Beatles’ achievements marked 50 years on from US TV debut

It’s almost half a century since they brought the whole of the America to a standstill with their first televised appearance.

To mark this, and their myriad other achievements, the Beatles were set to be honoured with a lifetime achievement award at a star-studded ceremony in Los Angeles.

The Recording Academy Special Merit Awards ceremony was the first of several celebrations of the surviving Beatles, Ringo Starr and Sir Paul McCartney, the latter of whom was unable to make the ceremony because of Grammy Awards rehearsals.

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The two were due to appear at the Grammy Awards ceremony and will be the subject of a television special taped tomorrow to air on February 9, the 50th anniversary of the Beatles’ first performance in the US.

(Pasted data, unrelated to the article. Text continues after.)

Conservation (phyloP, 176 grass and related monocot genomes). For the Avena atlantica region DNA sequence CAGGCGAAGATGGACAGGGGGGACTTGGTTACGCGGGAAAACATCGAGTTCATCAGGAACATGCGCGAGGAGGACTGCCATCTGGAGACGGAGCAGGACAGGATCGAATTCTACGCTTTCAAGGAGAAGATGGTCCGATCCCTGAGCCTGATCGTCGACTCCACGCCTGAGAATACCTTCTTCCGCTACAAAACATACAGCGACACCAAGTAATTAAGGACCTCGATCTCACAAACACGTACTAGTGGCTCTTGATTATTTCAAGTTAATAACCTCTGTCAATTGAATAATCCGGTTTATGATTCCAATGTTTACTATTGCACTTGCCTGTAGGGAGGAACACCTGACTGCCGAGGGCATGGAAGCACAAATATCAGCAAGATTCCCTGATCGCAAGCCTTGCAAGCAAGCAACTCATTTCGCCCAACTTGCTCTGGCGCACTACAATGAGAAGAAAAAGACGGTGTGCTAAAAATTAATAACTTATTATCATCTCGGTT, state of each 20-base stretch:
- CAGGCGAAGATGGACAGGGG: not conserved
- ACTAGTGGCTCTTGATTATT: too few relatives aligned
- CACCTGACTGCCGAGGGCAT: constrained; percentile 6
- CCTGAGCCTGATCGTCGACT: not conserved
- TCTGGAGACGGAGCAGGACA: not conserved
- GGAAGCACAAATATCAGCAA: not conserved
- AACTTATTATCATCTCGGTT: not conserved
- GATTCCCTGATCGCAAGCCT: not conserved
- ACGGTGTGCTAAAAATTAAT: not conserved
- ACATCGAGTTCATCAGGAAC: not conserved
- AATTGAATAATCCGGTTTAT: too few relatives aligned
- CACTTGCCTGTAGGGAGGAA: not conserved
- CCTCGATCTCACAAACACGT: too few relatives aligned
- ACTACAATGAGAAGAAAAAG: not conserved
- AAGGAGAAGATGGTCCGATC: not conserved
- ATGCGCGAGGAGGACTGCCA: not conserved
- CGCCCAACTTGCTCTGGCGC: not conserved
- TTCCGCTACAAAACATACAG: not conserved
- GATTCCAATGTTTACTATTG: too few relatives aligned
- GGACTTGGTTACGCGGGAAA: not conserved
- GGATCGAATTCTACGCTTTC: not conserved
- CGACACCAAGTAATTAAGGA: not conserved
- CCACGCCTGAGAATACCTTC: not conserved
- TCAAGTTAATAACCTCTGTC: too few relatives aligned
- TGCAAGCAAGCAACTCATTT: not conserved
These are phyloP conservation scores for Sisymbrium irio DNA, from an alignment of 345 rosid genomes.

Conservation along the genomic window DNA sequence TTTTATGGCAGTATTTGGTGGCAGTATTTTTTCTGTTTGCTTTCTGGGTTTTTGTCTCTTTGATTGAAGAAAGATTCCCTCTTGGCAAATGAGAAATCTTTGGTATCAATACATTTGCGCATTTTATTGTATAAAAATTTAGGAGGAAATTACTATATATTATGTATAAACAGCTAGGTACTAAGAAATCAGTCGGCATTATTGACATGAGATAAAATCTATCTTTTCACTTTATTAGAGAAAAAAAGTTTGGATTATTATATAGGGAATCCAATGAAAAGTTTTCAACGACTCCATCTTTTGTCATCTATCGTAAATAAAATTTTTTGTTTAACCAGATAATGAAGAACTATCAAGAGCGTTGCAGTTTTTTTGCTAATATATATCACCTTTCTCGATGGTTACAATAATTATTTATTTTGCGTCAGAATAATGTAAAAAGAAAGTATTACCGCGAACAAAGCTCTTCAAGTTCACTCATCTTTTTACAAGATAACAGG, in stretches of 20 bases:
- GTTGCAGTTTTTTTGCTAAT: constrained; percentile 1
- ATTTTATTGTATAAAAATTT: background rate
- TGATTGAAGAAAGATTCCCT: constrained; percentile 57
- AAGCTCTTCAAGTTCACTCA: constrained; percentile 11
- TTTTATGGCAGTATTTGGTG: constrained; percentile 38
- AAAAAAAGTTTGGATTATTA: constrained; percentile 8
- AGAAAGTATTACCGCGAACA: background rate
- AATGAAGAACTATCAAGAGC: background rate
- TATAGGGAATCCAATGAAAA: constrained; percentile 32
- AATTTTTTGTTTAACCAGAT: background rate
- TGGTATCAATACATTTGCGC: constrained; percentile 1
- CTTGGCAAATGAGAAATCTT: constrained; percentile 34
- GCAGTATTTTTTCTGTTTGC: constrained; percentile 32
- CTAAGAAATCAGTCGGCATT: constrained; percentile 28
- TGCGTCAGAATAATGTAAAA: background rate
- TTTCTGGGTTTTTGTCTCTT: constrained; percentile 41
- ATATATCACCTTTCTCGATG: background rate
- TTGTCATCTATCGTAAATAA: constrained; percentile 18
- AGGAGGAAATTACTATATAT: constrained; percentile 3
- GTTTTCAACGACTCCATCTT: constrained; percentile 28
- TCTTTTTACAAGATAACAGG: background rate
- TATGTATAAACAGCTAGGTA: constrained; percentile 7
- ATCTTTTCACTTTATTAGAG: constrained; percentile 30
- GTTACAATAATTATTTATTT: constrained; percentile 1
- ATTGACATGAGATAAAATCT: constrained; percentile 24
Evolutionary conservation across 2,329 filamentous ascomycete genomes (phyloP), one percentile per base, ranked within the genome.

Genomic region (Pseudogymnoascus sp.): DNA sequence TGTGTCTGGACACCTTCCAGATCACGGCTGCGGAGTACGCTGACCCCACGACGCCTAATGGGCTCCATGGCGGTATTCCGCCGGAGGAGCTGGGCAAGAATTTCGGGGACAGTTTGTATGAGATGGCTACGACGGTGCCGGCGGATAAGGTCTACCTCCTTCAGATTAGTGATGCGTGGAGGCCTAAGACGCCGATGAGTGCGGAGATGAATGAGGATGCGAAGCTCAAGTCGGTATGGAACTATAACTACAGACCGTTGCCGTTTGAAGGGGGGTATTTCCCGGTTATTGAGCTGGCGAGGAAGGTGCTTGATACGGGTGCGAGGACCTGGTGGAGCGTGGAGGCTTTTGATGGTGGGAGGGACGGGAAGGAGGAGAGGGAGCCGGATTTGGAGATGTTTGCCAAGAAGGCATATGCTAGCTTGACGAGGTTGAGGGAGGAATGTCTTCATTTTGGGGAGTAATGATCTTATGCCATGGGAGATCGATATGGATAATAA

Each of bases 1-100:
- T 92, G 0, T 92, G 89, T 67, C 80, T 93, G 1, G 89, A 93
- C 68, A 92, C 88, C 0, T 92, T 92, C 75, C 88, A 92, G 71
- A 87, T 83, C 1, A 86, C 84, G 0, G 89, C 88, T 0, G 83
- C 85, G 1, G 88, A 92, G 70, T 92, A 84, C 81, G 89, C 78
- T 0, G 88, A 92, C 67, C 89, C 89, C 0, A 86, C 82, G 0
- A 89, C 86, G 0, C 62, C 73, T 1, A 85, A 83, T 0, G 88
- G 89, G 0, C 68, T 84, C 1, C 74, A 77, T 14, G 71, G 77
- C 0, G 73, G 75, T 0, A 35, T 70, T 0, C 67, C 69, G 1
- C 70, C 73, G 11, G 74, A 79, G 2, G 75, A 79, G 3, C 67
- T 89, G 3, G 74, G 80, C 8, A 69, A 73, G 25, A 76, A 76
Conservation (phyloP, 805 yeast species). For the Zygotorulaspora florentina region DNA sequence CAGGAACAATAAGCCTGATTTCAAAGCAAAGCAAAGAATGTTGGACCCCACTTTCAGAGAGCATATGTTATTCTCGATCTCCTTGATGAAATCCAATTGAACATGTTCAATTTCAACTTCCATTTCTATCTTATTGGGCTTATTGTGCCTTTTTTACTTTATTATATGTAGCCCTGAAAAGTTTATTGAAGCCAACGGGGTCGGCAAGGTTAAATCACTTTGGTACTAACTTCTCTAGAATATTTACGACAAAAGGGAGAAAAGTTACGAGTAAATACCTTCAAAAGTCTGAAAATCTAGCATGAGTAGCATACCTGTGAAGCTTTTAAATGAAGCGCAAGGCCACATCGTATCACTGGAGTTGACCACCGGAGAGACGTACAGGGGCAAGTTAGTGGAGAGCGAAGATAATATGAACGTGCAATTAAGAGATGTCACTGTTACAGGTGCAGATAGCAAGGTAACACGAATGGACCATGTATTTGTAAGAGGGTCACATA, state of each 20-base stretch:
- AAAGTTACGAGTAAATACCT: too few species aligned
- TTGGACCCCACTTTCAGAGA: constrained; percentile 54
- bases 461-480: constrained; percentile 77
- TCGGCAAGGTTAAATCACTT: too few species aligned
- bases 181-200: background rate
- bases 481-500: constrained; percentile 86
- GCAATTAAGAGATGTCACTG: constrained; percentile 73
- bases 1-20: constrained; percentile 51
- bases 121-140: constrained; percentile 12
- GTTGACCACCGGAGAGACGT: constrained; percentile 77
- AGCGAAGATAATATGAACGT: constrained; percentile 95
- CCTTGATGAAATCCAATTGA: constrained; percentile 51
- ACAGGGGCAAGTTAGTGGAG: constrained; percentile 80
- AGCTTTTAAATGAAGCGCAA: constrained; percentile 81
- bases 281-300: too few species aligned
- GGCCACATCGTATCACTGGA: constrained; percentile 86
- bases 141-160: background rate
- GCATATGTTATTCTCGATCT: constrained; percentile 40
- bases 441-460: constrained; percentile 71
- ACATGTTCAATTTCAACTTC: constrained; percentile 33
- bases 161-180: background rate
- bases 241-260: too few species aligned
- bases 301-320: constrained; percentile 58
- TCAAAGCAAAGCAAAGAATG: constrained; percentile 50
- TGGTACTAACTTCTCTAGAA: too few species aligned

Yoko Ono and Olivia Harrison, the widows of Beatles John Lennon and George Harrison, accepted the honours last night for their late husbands.

Accepting his award, Starr said: “The Beatles’ music is still out there, and that’s the thing I’m most proud of.”

The Beatles and Kris Kristofferson were among an influential group to receive awards at the Wilshire Ebell Theatre.

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The Isley Brothers, whose songs Shout and Twist and Shout were early touchstones for The Beatles, were also honoured with a lifetime achievement award.

Ronald Isley recounted a story about recently speaking with McCartney about those early hits.

“Me and Paul talk about that all the time,” Isley said, noting the two recently spent time together after a concert. “And we talked about that all night, and he said, you know, if it wasn’t for our group, they would probably still be in Liverpool.”

Also set to do well at this year’s Grammy Awards were Birmingham metal band Black Sabbath, whose comeback album 13 last year topped the charts in countries across the globe.